By Vidas Pinkevicius
Oh, how great it would be to wake up one morning and discover you are a master in playing the organ, wouldn't it? Just like Latry, Dupre, Straube, or Bach.
No need to practice over and over for tenths of thousands of hours. No more struggle. No more fear.
Actually, that's never going to happen overnight. Instead drip by drip each deliberate practice makes you just a tiny bit better.
You may not notice it but it does.
So don't torture yourself over the results too much. Think what a kingly privilege you have when you sit down and find time to play each day. When you're frustrated. When you're in pain.
Enjoy the ride.
As an organist, what are you actually required to do?
Playing the organ in church or in recitals is only a part of our duties as organists. I say - a smaller part.
Another, more important part which may not be immediately apparent is communication.
Communication with our listeners. Communication with our employer.
I think that real practicing and performing is only 30 percent of our responsibilities. Another 70 percent is communication.
Very often an organist goes to church, turns on the organ, plays the hymns, preludes, and postludes or accompanies the choir, turns off the organ, and goes home. But then wonders why no one is listening to the prelude and postlude or why the priest/pastor complains that either the organ was too loud or the hymn was too fast or whatever.
Or an organist shows up for recital, performs the pieces on the program, bows, leaves, and then wonders why so few people have come to the event and from those who came, not a single one came up to the organ balcony to share their experience of the recital.
I'm not saying that you have to put less work into practice and performance. But I certainly think that communication about our practice and performance needs to be improved.
It's an investment. The more effort you extend into communicating the right kind of stories and your behind-the-scene work - the better your work will be appreciated by the right kind of people.
But never approach communication as human spam. It's not a one-way blast of information. It's a two-way conversation where one of the most important tasks is listening and empathy - understanding the people before you actually meet them.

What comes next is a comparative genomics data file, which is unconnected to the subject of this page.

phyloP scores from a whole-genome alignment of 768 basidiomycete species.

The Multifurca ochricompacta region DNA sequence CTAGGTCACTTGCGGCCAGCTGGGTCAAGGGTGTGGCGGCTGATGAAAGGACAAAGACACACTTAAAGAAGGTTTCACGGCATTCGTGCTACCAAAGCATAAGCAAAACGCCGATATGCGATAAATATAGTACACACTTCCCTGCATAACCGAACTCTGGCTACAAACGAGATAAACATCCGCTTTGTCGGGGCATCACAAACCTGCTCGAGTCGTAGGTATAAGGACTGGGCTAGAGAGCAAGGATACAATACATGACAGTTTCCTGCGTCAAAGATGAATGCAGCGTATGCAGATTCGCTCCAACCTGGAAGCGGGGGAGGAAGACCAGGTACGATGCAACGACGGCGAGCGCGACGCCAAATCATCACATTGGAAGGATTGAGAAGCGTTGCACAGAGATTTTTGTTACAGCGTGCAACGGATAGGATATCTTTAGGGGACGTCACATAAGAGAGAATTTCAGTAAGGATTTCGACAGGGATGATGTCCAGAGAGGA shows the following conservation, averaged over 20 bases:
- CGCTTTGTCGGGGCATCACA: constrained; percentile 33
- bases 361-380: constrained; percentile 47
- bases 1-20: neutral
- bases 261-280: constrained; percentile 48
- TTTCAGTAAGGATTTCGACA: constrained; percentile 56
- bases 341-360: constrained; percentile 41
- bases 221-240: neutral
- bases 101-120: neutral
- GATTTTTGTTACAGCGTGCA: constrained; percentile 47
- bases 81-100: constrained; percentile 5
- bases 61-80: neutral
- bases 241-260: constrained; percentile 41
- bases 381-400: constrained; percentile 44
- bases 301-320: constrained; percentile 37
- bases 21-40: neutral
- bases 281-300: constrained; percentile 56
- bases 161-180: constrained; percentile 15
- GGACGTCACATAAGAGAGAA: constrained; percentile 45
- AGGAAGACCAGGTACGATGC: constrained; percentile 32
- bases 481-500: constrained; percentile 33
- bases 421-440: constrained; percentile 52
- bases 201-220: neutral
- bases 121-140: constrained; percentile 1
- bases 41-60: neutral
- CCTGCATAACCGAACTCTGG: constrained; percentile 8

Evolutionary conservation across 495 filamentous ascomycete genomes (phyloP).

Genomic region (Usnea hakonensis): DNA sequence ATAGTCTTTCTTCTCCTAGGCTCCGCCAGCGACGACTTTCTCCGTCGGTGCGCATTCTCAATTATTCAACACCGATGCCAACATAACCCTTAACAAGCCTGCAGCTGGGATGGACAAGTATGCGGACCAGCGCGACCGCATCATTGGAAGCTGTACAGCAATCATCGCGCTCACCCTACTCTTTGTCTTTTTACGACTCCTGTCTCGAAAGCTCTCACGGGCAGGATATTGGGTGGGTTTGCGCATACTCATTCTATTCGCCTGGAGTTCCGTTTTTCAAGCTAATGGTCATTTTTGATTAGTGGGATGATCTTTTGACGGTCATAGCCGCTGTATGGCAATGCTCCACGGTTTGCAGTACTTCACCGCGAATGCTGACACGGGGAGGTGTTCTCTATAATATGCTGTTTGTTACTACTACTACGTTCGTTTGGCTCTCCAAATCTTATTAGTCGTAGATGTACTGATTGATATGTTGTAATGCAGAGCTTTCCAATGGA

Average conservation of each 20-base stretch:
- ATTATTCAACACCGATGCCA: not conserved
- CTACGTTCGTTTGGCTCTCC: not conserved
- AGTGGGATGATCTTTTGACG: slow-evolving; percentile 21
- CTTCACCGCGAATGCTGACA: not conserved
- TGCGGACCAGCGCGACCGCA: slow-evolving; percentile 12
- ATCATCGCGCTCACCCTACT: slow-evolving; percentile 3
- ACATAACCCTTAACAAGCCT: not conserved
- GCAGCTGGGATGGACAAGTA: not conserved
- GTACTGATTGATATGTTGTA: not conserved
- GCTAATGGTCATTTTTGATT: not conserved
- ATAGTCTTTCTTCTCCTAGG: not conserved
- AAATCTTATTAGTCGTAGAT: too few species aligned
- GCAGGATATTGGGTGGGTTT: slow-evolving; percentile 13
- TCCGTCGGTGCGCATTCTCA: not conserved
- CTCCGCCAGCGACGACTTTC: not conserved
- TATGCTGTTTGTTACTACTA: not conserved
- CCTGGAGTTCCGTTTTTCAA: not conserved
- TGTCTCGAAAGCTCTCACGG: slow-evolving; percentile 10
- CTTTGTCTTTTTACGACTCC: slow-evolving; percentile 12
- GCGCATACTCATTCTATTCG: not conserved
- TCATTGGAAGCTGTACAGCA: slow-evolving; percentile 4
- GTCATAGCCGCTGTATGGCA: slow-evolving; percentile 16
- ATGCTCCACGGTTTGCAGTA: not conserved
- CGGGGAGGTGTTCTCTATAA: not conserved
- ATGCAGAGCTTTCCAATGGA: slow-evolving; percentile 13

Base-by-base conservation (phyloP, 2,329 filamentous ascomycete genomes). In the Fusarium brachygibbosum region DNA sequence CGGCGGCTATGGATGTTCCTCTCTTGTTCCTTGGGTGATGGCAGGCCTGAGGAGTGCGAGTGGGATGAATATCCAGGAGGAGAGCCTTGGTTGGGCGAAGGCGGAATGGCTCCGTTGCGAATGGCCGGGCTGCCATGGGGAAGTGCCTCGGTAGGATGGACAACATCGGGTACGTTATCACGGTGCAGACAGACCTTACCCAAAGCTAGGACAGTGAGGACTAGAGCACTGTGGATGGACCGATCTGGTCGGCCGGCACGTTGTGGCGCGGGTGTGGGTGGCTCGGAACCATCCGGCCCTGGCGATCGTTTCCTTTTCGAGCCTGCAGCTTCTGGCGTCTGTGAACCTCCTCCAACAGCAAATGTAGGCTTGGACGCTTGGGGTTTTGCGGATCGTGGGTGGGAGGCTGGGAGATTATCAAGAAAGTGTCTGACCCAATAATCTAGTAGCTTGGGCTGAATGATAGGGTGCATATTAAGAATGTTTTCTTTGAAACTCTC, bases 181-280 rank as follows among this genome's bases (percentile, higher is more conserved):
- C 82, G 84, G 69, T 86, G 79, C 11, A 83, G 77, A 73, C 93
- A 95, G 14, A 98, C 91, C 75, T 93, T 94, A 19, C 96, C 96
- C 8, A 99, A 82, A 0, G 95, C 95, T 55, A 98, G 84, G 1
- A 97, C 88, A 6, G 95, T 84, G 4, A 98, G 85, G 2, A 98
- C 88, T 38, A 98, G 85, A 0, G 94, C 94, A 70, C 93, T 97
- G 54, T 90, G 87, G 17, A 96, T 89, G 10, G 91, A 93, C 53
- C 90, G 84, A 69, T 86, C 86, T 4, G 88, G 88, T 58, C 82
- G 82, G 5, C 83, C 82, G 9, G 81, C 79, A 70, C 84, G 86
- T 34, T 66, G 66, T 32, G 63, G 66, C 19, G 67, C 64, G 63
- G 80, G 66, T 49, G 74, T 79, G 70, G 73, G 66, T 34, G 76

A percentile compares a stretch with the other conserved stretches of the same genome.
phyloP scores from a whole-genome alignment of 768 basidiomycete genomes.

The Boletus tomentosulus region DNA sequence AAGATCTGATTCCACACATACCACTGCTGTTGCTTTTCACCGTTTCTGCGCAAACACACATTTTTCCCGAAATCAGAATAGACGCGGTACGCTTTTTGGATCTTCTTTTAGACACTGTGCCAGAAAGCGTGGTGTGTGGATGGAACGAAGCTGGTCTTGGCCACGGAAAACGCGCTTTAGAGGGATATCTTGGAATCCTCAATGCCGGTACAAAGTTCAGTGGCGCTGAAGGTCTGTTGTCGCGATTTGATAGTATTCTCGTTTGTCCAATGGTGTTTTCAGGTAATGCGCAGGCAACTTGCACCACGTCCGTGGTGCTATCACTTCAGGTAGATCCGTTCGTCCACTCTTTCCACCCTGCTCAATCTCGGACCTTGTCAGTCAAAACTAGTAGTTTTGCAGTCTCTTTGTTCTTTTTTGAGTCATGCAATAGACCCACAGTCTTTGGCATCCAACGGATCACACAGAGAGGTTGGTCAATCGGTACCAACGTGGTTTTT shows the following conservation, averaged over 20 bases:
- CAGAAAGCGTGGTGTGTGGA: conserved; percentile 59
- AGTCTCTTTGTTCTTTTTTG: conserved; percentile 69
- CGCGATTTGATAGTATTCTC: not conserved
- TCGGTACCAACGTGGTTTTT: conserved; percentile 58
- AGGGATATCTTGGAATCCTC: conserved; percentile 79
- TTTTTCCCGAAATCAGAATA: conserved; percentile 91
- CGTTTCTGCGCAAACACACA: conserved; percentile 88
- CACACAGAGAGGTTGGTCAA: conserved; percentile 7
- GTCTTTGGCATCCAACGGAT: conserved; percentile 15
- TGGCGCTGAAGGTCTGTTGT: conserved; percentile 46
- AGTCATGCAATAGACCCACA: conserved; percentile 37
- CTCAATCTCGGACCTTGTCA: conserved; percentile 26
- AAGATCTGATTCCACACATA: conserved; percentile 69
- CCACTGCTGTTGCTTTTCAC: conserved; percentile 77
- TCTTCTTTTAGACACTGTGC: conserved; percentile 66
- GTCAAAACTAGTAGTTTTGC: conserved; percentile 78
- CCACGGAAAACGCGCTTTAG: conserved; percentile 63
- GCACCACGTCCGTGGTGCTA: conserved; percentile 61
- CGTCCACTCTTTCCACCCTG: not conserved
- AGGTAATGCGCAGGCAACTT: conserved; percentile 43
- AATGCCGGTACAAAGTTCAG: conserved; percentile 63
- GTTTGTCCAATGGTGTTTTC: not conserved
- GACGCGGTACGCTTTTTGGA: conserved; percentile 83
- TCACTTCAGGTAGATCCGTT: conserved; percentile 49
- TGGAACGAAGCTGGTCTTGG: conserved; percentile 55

Playing the organ can be a very exciting activity and many organists dream to become competent and proficient in their playing. However, achieving this level when you can be fluent in your playing and free of mistakes is not easy because you have to know the exact and specific steps to achieve this goal. So in this article I will give you my tips on how to become a competent organist.
First, you have to develop your manual and pedal technique. What this means is that your fingers have to be able to play anything you command to them. The best way to develop your finger technique is to play manual scales, arpeggios, chords, and special exercises regularly.
For developing a pedal technique playing pedal scales and arpeggios in all 24 keys works wonderfully. Take a pair of one major and minor key with the same number of accidentals and play a scale and arpeggio over one or two octaves. Do this every day for 15 minutes.
In order to become a competent organist you also have to develop your hand and feet independence. You see, even if all your fingers might be able to play anything you want and your feet can play even the most incredibly difficult passage of pedal lines, you still have to be able to play hands and feet together.
As you know, most of the time in organ music hands and pedals play different melodies. Therefore, your hand and feet independence has to be developed to a level when you could play anything with your hands and feet together.